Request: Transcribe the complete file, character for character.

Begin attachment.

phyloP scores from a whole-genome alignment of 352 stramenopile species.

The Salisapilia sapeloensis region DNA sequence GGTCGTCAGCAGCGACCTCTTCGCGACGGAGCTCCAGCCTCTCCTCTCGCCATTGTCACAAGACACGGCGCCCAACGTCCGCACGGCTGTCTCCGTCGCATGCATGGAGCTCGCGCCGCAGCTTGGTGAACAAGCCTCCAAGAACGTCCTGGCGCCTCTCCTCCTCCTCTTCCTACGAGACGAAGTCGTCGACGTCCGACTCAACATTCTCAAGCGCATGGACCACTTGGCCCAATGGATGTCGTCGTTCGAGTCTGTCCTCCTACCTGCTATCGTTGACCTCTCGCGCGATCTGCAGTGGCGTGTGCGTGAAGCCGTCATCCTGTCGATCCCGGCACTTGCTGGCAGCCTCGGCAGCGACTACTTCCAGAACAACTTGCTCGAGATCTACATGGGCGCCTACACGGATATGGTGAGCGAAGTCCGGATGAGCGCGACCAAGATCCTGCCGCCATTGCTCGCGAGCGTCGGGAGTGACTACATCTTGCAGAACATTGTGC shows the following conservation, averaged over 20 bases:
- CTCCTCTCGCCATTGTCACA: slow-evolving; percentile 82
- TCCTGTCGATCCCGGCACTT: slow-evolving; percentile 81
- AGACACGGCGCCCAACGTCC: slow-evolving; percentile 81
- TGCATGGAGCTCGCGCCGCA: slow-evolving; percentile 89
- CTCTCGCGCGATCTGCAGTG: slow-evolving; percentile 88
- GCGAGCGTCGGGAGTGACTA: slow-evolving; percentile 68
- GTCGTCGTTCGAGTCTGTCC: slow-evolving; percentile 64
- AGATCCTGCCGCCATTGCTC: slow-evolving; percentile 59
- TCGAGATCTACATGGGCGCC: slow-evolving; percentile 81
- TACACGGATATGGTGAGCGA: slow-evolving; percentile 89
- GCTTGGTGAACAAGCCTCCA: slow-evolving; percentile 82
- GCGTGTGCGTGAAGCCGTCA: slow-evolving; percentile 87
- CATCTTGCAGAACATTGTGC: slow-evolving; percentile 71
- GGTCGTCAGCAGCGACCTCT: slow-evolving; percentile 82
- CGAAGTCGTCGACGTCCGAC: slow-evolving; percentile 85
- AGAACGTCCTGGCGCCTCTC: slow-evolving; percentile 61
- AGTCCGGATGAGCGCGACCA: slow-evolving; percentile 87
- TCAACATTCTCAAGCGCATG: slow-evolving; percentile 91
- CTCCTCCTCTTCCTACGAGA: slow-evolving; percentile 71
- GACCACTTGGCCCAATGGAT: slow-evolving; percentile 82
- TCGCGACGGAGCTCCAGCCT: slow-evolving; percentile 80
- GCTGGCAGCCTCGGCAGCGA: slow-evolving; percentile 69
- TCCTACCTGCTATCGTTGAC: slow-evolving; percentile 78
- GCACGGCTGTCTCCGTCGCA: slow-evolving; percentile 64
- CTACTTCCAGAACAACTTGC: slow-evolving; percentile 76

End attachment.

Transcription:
phyloP scores from a whole-genome alignment of 352 stramenopile species.

The Salisapilia sapeloensis region DNA sequence GGTCGTCAGCAGCGACCTCTTCGCGACGGAGCTCCAGCCTCTCCTCTCGCCATTGTCACAAGACACGGCGCCCAACGTCCGCACGGCTGTCTCCGTCGCATGCATGGAGCTCGCGCCGCAGCTTGGTGAACAAGCCTCCAAGAACGTCCTGGCGCCTCTCCTCCTCCTCTTCCTACGAGACGAAGTCGTCGACGTCCGACTCAACATTCTCAAGCGCATGGACCACTTGGCCCAATGGATGTCGTCGTTCGAGTCTGTCCTCCTACCTGCTATCGTTGACCTCTCGCGCGATCTGCAGTGGCGTGTGCGTGAAGCCGTCATCCTGTCGATCCCGGCACTTGCTGGCAGCCTCGGCAGCGACTACTTCCAGAACAACTTGCTCGAGATCTACATGGGCGCCTACACGGATATGGTGAGCGAAGTCCGGATGAGCGCGACCAAGATCCTGCCGCCATTGCTCGCGAGCGTCGGGAGTGACTACATCTTGCAGAACATTGTGC shows the following conservation, averaged over 20 bases:
- CTCCTCTCGCCATTGTCACA: slow-evolving; percentile 82
- TCCTGTCGATCCCGGCACTT: slow-evolving; percentile 81
- AGACACGGCGCCCAACGTCC: slow-evolving; percentile 81
- TGCATGGAGCTCGCGCCGCA: slow-evolving; percentile 89
- CTCTCGCGCGATCTGCAGTG: slow-evolving; percentile 88
- GCGAGCGTCGGGAGTGACTA: slow-evolving; percentile 68
- GTCGTCGTTCGAGTCTGTCC: slow-evolving; percentile 64
- AGATCCTGCCGCCATTGCTC: slow-evolving; percentile 59
- TCGAGATCTACATGGGCGCC: slow-evolving; percentile 81
- TACACGGATATGGTGAGCGA: slow-evolving; percentile 89
- GCTTGGTGAACAAGCCTCCA: slow-evolving; percentile 82
- GCGTGTGCGTGAAGCCGTCA: slow-evolving; percentile 87
- CATCTTGCAGAACATTGTGC: slow-evolving; percentile 71
- GGTCGTCAGCAGCGACCTCT: slow-evolving; percentile 82
- CGAAGTCGTCGACGTCCGAC: slow-evolving; percentile 85
- AGAACGTCCTGGCGCCTCTC: slow-evolving; percentile 61
- AGTCCGGATGAGCGCGACCA: slow-evolving; percentile 87
- TCAACATTCTCAAGCGCATG: slow-evolving; percentile 91
- CTCCTCCTCTTCCTACGAGA: slow-evolving; percentile 71
- GACCACTTGGCCCAATGGAT: slow-evolving; percentile 82
- TCGCGACGGAGCTCCAGCCT: slow-evolving; percentile 80
- GCTGGCAGCCTCGGCAGCGA: slow-evolving; percentile 69
- TCCTACCTGCTATCGTTGAC: slow-evolving; percentile 78
- GCACGGCTGTCTCCGTCGCA: slow-evolving; percentile 64
- CTACTTCCAGAACAACTTGC: slow-evolving; percentile 76